Over a number of months of turning up and participating, I discovered that I wasn’t simply “hanging out” with a group of people after church. I was sabbathing. My desire for rest—to simply be with God—began to grow. I started to see the Sabbath as a gift from God that I simply need to open myself up to receive. Having now tasted the goodness of the Sabbath and experiencing a growing desire to meet God in rest, I’m excited to see the how it grows and changes over the course of my life—and who I’ll be alongside in it.
The Space Between
What makes a fire burn
is the space between the logs,
a breathing space.
Too much of a good thing,
too many logs
packed in too tight
can douse the flames
almost as surely
as a pail of water would.
So building fires
to the spaces in between,
as much as to the wood ….
“Fire” by Judy Brown, from The Sea Accepts All Rivers (2016)
Artists know the truth of this poem intuitively. In Māori art, the negative space is as important, or even more important, than positive space. When I took a watercolour painting course recently, the instructor encouraged us to practice drawing by focusing on the space between things as, for example, drawing a dining room chair by representing the spaces between the legs.
How often do we consider “the space between” in our own lives? We live in a society that rushes to fill the space between, whether it’s the space between words because we’re uncomfortable with silence, the space between items on our to-do list because we equate busyness with importance, or the “space between” on our shelves, filling our homes and lives with more and more stuff that we don’t really need.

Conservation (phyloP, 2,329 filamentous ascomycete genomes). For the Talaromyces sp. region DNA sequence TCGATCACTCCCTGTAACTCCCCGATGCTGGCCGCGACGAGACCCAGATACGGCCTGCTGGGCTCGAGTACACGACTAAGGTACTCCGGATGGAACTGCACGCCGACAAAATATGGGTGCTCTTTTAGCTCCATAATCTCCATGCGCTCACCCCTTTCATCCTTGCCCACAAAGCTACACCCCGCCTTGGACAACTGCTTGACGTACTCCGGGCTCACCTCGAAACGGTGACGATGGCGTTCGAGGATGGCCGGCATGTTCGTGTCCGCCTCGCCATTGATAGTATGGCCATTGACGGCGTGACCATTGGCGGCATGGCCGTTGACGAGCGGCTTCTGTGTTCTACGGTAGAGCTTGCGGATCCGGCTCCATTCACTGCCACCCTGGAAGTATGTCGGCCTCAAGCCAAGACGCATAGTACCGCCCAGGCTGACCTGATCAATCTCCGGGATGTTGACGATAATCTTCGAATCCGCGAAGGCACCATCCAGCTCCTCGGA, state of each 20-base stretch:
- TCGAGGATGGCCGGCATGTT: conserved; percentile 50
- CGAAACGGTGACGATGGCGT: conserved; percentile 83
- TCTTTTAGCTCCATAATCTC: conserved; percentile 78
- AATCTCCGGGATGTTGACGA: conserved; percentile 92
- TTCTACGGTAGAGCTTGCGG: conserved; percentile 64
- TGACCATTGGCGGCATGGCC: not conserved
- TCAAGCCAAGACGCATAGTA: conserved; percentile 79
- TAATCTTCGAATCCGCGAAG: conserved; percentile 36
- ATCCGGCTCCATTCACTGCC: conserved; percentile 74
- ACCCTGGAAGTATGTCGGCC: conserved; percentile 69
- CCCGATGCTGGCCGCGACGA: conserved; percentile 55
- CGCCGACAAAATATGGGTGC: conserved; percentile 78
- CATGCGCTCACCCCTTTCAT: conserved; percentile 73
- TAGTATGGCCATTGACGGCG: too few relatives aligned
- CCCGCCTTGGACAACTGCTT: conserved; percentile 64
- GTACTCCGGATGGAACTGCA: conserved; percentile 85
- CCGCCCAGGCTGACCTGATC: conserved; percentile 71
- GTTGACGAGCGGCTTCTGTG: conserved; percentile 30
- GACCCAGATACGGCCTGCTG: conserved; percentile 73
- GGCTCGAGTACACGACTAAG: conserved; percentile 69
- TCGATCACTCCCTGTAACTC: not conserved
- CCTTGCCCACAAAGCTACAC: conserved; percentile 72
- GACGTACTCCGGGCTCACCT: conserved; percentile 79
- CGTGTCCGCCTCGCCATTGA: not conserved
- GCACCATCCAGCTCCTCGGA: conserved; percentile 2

I’ve recently started to get serious about Sabbath rest, about creating “a space between” in my weekly rhythm. In addition to my Priest-in-charge role at St. Peter’s Anglican Church, I direct a study abroad programme, offer spiritual direction, and work as the Creation Care Enabler for the Nelson Diocese. Life is full! Monday is my Sabbath day, a space between Sunday and Tuesday that is free of “should” and “ought to”. I sleep in until I naturally wake up. I cook and eat at a leisurely pace. I get lost in a book. And I go for a long walk, barefoot if possible—for me, going barefoot connects me with my inner child, and she has never lost a sense of awe and wonder; it also connects me more directly with God’s other creatures, the dirt, the grass, and the flowers.